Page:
Partnerships and Reach

  Let's say you decide to build an advertising network or you devise a sensible subscription plan. The battle is only half over. The other half is audience. Without audience, ads and subscriptions are useless. What's worse, audience is very expensive.

  How expensive? Remember when Excite bought Blue Mountain Arts in October 1999? It cost them $750 million. BMA offered a free service, required no registration, and served no advertisements. Translation: They made no money. But Excite decided they were worth close to a billion dollars! Why? Because one million unique people visited the website every day, and that's a lot of people. (The industry refers to viewers as "eyeballs," so increasing one's reach is about "finding eyeballs.") Doing a little math, we see that in 1999, one unique daily visitor was worth $750. If you were to visit the same website every day, maybe to check e-mail, you would have been worth $750. At those prices, if you visit Webmonkey once a week, you're worth $109. Cool for Webmonkey.

  It's misleading to use a long-ago purchase as a metric, but anecdotally it illustrates the value difference between people and ads. On that takeover date in 1999, a single daily visitor was equivalent to 750,000 untargeted ad impressions. As the supply of Web users increases, this number drops.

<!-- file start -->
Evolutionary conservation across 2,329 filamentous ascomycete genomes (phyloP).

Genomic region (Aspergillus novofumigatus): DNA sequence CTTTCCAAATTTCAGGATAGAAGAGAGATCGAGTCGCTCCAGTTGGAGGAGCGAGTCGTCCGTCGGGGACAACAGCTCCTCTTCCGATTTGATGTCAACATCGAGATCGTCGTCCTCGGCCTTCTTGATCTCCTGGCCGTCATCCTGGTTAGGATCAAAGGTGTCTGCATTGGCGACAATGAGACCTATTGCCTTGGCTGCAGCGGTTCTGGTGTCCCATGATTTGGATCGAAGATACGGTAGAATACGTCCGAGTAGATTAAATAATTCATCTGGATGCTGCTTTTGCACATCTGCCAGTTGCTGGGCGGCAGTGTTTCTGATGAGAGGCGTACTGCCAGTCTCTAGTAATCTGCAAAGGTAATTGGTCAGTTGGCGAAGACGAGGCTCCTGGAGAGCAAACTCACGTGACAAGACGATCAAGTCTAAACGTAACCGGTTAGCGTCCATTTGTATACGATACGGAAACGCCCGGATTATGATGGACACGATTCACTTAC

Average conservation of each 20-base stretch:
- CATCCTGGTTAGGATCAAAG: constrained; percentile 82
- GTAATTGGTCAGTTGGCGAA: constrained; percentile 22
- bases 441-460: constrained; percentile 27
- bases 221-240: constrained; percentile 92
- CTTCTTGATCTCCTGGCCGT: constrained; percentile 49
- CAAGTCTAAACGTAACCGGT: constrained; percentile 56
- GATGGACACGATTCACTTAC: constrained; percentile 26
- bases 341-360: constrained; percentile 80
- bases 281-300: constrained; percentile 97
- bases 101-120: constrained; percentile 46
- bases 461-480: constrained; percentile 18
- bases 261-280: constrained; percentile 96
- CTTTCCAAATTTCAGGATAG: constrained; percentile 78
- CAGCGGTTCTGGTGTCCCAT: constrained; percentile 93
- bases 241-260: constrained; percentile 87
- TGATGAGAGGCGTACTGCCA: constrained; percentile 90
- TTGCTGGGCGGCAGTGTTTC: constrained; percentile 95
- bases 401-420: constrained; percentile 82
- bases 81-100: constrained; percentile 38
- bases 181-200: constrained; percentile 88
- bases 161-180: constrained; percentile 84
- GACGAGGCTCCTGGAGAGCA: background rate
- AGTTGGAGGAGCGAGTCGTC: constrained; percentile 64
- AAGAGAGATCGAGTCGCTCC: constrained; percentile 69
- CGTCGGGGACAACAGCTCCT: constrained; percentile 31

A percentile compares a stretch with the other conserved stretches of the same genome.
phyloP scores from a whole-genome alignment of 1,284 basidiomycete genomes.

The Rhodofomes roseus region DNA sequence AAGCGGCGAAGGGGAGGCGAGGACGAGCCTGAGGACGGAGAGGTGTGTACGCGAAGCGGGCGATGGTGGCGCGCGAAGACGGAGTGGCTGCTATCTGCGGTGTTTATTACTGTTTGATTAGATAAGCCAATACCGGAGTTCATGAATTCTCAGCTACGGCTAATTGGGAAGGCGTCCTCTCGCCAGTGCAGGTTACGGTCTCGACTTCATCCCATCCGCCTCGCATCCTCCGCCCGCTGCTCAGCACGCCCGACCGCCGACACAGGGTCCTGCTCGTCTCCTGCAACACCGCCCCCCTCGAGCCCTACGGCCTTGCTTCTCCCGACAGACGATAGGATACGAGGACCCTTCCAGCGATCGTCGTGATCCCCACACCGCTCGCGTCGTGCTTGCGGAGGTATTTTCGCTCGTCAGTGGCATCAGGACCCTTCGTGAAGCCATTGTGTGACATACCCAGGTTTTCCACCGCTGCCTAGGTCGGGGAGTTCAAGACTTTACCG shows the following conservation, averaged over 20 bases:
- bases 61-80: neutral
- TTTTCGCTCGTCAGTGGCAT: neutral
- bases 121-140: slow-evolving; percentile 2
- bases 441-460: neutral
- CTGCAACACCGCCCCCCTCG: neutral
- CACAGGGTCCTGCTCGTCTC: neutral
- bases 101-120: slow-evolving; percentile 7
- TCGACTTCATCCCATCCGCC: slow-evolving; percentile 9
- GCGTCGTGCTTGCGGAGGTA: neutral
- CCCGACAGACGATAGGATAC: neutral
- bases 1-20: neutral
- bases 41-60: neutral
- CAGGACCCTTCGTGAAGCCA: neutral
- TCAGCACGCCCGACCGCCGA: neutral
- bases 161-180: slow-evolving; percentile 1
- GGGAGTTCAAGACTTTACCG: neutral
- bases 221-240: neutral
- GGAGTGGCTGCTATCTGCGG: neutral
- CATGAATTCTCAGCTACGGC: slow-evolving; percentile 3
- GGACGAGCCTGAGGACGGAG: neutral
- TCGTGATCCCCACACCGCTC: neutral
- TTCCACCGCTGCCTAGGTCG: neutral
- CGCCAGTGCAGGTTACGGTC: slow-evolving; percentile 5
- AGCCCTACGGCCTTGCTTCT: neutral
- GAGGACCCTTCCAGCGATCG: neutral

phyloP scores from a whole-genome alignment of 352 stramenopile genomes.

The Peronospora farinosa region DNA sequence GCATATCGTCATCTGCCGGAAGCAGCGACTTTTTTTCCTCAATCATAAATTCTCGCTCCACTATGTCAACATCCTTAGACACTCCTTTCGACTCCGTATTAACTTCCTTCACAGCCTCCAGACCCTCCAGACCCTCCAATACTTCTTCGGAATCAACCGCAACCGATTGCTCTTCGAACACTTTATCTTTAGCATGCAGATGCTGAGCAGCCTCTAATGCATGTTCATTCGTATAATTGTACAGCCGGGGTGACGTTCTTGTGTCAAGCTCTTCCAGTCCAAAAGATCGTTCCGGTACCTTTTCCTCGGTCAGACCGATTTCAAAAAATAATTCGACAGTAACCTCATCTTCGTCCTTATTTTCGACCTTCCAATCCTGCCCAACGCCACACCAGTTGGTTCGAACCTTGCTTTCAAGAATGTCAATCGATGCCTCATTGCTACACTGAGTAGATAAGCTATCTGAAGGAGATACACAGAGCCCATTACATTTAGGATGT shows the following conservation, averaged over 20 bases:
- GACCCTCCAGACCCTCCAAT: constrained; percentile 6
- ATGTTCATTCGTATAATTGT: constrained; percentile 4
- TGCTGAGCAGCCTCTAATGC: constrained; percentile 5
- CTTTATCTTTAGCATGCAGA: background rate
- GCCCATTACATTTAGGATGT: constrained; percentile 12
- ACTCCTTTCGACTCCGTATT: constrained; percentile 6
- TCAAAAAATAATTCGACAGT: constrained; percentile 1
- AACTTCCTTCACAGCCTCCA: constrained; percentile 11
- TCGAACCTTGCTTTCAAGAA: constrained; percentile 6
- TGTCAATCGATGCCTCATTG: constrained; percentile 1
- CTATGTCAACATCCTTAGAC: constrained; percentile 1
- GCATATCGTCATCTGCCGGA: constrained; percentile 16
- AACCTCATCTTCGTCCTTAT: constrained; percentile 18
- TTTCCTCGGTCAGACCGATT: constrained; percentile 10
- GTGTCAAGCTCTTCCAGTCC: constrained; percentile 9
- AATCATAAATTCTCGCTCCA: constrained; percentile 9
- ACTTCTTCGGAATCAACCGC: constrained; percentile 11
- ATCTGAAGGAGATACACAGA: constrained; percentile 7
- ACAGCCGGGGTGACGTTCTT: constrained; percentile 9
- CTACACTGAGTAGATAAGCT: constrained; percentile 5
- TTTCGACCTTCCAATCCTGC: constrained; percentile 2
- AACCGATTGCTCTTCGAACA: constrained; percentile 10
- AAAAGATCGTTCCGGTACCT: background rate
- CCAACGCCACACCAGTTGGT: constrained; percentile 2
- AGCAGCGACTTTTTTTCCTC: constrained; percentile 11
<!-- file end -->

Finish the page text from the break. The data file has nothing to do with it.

If people are worth so much more than ad impressions, it doesn't make sense to buy ads. It makes more sense to buy people ... I mean, eyeballs ... I mean, reach.

  There aren't many big players in the industry anymore. It's expensive to buy access to millions of unique users. Instead, companies elect to "borrow" the eyeballs from companies that have them. Put another way, companies can subscribe to an audience. These are partnerships in which a company pays for access to another company's audience. A company with great content and no audience agrees to pay a company with a huge audience but no content. Companies with audience that search for content partners are known as "content aggregators." What's bizarre about the Web world is determining which is more important: content or audience. If 100 visitors are worth $1,000, how much content is needed for a fair trade?

  Without good content, there are no visitors. Without visitors, content is effectively valueless.

  The challenge for most websites is to accept some balance between the two: content that is good enough to keep users, but not so expensive that the website loses money.